Out here in the woods, people seldom stop by unannounced. Every so often a logger will knock on the door to ask if it would be okay if he were to cut down my cherry, maple, and walnut trees. It wouldn’t. And sometimes there’s a surprise CARE package, so the mailman or the UPS guy will knock. If I’m not here, he’ll put the package on the back porch, where it’s safe from the elements. But beyond that, unexpected company is rare.
So it was surprising last week when in the space of a little more than a day three strangers dropped by.
The first came one morning, immediately after a rewarding telephone conversation having to do with a little girl meeting Barry Whitwam on a very special day. (Do you know who Barry Whitwam is? No fair Googling for him.) I was shaken from my reverie by a knock at the back door. The Ohio Department of Agriculture wanted to place a trap on my property in hope (actually, “fear” is more like it) of catching the Emerald Ash Borer.
This is a half-inch beetle native to (where else?) Asia. It arrived a few years ago, apparently by accident, and set up housekeeping in Michigan, whence it, like a tiny green football player, invaded Ohio. Their larvae live under the bark of and kill ash trees.
I don’t know if this is the threat to the economy that once it might have been — baseball bats are now made of aluminum, mostly. Though I will not be surprised when we’re asked to worry about the Emerald Aluminum Borer. And why do they give such unpleasant insects such poetic names, anyway?
Of course they may set a trap, I said.
Do you remember the Fuller Brush Man? When I was growing up, his visit was welcomed. We knew his name, as did everyone else. He would stop by a time or two a year, with all kinds of samples and trinkets, and would sell a few items to my grandparents — he was not just invited in but served coffee, and though he spent a lot of time for the amount of product he moved, I think he enjoyed it. I haven’t seen a Fuller salesperson for years and had come to think that door-to-door sales had disappeared, along with every kid being a paperboy. But no.
Because not long after the beetle trap visitor had gone, there was another knock, this time at the front door which no one uses. It was a young woman holding a bottle of dish-washing detergent. I thought at first she might have been selling household products as a school fundraiser or something. She launched into a memorized (though very well delivered) spiel that was effective in masking her purpose. She was there, she said, representing “a housecleaning system.”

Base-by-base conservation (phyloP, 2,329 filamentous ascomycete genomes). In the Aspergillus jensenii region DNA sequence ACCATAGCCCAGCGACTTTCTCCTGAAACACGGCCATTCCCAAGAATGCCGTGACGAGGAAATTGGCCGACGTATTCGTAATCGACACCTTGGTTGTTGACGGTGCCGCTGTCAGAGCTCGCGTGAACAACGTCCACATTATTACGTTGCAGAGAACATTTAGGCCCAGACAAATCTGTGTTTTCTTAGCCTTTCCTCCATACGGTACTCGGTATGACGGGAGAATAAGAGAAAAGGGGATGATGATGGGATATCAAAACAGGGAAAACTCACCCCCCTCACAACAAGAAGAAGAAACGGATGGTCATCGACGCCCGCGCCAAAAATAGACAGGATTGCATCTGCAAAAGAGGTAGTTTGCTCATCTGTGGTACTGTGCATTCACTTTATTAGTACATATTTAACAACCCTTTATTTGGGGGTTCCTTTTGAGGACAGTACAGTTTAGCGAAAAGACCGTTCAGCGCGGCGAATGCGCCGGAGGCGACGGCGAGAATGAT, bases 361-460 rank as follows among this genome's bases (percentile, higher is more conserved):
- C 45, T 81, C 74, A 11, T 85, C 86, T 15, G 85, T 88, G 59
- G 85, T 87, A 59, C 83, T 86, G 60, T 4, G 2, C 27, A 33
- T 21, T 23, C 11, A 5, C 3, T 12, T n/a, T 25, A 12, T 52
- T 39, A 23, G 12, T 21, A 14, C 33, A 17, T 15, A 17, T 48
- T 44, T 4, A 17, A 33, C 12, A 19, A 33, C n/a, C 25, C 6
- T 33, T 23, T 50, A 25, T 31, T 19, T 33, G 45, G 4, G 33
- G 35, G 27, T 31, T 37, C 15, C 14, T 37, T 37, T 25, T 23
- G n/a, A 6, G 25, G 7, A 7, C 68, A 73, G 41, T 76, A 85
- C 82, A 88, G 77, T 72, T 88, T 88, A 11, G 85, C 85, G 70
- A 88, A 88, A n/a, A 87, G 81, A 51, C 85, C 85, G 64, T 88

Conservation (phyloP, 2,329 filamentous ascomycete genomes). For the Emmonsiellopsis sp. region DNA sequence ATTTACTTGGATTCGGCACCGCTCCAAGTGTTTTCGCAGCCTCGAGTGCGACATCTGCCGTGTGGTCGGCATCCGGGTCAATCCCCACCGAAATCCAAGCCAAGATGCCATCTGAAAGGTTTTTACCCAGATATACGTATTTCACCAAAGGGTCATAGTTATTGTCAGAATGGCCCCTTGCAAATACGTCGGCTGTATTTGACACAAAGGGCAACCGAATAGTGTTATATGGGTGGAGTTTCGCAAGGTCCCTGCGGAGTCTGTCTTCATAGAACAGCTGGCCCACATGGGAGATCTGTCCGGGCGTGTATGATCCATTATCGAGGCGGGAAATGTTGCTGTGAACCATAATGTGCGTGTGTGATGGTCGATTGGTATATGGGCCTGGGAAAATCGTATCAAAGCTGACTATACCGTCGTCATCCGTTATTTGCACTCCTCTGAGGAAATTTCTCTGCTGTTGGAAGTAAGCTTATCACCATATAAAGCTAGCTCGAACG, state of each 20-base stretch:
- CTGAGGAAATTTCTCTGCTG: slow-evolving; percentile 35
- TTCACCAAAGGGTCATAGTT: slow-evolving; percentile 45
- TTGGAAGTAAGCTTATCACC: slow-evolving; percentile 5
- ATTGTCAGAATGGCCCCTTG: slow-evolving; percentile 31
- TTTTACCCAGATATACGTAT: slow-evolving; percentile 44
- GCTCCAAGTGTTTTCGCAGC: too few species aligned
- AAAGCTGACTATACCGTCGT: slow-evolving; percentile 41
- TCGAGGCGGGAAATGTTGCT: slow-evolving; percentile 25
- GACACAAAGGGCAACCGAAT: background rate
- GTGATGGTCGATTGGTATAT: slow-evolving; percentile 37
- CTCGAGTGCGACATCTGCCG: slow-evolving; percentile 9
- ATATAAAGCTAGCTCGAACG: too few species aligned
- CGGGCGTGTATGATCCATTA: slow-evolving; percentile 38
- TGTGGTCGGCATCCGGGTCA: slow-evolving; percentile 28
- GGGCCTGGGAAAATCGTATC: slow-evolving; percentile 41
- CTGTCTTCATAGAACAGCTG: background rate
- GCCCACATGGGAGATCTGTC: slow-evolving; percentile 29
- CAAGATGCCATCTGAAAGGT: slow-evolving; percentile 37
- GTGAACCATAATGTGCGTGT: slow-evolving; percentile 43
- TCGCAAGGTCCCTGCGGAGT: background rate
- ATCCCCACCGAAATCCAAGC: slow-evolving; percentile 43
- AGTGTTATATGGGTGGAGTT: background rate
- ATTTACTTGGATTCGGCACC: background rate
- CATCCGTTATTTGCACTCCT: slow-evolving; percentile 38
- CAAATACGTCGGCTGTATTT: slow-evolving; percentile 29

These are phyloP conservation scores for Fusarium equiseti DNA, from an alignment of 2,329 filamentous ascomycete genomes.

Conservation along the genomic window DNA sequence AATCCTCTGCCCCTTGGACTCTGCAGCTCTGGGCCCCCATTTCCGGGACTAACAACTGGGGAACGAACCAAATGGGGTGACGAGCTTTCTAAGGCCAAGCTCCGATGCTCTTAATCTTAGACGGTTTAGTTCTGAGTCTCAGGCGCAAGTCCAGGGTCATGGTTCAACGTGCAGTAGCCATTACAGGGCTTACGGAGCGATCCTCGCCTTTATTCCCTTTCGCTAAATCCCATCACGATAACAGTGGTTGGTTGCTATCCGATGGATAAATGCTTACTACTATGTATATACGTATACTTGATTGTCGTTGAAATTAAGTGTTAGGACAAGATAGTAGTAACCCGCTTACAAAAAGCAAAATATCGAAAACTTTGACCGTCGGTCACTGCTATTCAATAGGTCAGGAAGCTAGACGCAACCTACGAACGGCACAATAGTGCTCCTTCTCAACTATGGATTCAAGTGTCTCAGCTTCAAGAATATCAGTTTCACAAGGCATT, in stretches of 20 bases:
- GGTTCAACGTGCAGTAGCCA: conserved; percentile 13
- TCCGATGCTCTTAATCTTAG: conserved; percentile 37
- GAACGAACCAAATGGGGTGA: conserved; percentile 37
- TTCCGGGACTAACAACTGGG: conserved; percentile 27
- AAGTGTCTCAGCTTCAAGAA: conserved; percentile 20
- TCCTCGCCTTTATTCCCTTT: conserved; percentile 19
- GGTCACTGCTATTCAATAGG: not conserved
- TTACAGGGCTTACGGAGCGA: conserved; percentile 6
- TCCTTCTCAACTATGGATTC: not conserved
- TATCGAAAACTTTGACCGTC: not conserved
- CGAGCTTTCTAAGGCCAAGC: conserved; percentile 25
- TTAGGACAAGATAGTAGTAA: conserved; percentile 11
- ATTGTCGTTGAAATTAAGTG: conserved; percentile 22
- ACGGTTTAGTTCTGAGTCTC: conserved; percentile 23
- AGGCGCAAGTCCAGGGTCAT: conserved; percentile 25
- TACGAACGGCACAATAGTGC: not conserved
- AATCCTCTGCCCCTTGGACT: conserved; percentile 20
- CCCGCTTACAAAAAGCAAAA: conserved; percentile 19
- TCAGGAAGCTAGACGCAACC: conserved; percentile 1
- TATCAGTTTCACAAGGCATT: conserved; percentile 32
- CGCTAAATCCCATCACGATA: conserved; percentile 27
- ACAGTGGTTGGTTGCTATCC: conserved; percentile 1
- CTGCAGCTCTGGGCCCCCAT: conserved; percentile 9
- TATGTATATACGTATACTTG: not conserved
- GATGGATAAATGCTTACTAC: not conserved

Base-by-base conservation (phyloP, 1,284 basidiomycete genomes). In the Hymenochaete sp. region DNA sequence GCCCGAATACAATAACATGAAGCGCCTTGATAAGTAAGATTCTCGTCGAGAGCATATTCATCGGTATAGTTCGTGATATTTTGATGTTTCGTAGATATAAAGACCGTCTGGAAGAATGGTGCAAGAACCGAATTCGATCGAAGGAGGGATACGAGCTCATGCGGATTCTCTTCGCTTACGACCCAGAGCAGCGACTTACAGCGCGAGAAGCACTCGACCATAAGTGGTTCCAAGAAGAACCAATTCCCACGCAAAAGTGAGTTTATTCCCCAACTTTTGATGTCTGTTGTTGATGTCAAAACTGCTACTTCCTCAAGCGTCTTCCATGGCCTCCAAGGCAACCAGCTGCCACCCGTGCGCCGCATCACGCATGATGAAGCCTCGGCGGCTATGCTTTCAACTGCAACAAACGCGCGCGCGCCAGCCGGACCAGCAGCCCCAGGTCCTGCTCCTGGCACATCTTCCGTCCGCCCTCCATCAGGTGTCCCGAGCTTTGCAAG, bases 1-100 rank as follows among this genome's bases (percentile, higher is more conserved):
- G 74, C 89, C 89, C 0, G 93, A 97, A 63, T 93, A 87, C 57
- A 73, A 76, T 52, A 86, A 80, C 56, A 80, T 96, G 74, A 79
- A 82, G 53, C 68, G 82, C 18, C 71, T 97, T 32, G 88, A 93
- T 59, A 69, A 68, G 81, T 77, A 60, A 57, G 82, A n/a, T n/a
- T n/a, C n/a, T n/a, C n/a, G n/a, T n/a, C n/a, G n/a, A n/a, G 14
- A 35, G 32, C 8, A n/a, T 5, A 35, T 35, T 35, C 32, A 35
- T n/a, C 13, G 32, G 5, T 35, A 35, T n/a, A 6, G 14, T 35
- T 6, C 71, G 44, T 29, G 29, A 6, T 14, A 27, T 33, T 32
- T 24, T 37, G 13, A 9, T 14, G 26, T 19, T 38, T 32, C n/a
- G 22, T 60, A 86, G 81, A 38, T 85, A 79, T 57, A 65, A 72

This kind of overinflation of product description has been with us at least since the 1960s, when the Hasselblad people took out ads that said, “The System. Not to be confused with a camera,” to sell what were cameras. Very good ones, but cameras nonetheless.
It turned out that my young visitor hoped to demonstrate for me a Kirby vacuum cleaner. The Kirby is by all accounts very good, and it has many attachments, but it is a vacuum cleaner. We had a nice conversation, and I recounted a time when an older cousin of mine was a traveling vacuum cleaner salesman. His sales pitch — literally — involved tossing a little perforated bag of dust or something over the shoulder of the person answering the door, so that it would explode in the middle of the living room and the salesman would gain entrance so as to vacuum it up. Sales work was, I suspect, more dangerous in an earlier day.
The front door got knocked upon again the next morning. The power company was going to make repairs, so the electricity would be off “for most of the day.” This was not a happy surprise, but it was a sign that spring has arrived — AEC was making preventative repairs, not just responding to emergencies. And the power came back on sooner than expected. (I think they may be overly pessimistic in their estimates on purpose, because then rather than grumble about the power being out, we’re happy and surprised when it returns before we figured it would.)
Three visitors in two days. That’s about half a year’s worth.
Yup, spring has come and everyone has awakened.
And, okay, I realize it would be impolite to taunt without offering relief. So, here it is:
Barry Whitwam was (maybe still is) the drummer for “Herman’s Hermits.” He was at the music store when a friend of mine went to get her first really good guitar. She was thrilled. This was a while ago.
If you don’t know “Herman’s Hermits,” though, you’re on your own.
Dennis E. Powell is crackpot-at-large to Open for Business. Powell was an award-winning reporter in New York and elsewhere before moving to Ohio and becoming a full-time crackpot. You can reach him at firstname.lastname@example.org.